People seem to be sleeping on the Cardinals after they finished below .500, and Carson Palmer contemplated retirement before deciding to return for his 14th season. Davind Johnson is a star for them at running back, and the incredibly youthful defense finished second in yards last season. Bruce Arians brought a 34-14 head coaching record into 2016 before the Cardinals finished 7-8-1. Of the eight losses, five of them were by a touchdown or less. Arizona was tied or leading in the final five minutes of four games that they failed to win. The 7-8-1 Cardinals could very easily have been 11-5.

But I think the biggest threat to Dallas in 2017 and beyond is Tampa Bay. The Buccaneers barely missed the playoffs last season, and it took a fourth quarter rally for the Cowboys to come away with a December victory against them at AT&T Stadium. Jameis Winston is showing maturation and growth to go with his stunning raw ability and natural leadership. Winston and star receiver Mike Evans got help this offseason in the form of free agent Desean Jackson, first rounder OJ Howard, and third rounder Chris Godwin. The defense has tons of talent with Gerald McCoy, Noah Spence, Lavonte David, Kwon Alexander, Brent Grimes, Vernon Hargreaves, and the newly-signed Chris Baker. The biggest questions for Tampa remain offensive line and safety. But Ali Marpet is a budding star for the Bucs at guard, and they did attempt to fix the safety problems by drafting Justin Evans in the second round, and signing JJ Wilcox away from the Cowboys in free agency.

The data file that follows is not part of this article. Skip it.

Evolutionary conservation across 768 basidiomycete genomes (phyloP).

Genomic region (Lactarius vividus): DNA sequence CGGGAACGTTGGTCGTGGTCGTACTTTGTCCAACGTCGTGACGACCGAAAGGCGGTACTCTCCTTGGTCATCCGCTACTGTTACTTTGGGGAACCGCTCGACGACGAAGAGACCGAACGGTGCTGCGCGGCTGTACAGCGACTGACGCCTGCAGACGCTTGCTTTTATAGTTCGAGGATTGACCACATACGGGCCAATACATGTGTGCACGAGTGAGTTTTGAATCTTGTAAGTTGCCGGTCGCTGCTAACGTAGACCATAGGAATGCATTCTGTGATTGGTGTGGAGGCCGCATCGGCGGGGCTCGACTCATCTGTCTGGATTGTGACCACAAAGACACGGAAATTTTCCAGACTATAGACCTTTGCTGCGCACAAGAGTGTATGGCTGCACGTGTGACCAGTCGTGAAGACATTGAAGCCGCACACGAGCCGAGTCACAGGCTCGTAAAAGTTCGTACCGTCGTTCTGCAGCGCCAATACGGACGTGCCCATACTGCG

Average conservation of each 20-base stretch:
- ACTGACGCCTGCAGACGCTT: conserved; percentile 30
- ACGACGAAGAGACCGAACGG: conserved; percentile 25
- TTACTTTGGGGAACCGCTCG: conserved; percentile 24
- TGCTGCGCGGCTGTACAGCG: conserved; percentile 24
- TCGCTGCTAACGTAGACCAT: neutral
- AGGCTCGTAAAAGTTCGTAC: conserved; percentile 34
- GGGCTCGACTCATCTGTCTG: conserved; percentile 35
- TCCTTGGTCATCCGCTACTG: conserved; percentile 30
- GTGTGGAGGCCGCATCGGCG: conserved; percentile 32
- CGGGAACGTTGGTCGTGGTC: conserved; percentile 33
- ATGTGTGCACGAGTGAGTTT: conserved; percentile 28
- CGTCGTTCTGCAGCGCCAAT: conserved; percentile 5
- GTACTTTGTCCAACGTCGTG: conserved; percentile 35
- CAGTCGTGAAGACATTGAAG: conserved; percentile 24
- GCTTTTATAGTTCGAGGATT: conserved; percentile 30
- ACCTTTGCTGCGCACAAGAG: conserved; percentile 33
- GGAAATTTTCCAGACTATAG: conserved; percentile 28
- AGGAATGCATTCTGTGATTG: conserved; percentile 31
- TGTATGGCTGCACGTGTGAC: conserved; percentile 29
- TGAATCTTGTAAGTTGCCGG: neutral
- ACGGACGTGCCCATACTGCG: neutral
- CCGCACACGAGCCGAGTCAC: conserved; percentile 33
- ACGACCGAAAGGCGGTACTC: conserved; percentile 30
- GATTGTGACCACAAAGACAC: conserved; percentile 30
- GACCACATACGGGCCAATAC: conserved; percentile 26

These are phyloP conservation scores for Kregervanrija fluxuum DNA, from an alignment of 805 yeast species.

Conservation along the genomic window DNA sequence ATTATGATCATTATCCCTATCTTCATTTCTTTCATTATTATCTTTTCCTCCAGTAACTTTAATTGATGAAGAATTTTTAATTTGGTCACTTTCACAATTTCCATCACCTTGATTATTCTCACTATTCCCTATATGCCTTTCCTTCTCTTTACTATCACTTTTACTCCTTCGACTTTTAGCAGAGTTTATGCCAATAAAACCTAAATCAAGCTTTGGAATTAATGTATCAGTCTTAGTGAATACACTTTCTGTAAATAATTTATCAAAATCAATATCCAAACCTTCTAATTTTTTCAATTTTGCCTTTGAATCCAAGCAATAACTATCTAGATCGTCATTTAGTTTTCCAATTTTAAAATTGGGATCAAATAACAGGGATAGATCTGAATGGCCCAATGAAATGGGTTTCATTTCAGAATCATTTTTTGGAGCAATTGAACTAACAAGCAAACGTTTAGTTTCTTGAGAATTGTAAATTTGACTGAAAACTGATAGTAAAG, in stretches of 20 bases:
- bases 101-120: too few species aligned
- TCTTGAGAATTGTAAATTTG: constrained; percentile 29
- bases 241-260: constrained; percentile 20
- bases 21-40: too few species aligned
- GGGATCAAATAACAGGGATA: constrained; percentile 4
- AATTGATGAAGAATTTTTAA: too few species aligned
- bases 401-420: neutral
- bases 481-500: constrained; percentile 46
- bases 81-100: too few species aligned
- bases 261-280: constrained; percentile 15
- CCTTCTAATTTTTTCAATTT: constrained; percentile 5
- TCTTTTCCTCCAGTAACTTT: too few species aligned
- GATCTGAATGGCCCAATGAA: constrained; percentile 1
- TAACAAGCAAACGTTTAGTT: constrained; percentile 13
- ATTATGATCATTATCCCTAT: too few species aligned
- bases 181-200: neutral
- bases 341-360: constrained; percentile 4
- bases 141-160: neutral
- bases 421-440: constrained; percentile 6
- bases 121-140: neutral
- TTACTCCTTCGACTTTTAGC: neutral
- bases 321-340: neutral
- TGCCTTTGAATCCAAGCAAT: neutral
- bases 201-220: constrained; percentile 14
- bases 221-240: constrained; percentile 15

Of these seven teams I’ve named, I think I’d rank them this way according to level of concern:

7. Green Bay
6. Atlanta
5. Arizona
4. Seattle
3. Washington
2. New York
1. Tampa Bay

I think Dallas is better than all seven, but those teams present some match-up problems for the Cowboys in 2017 and beyond.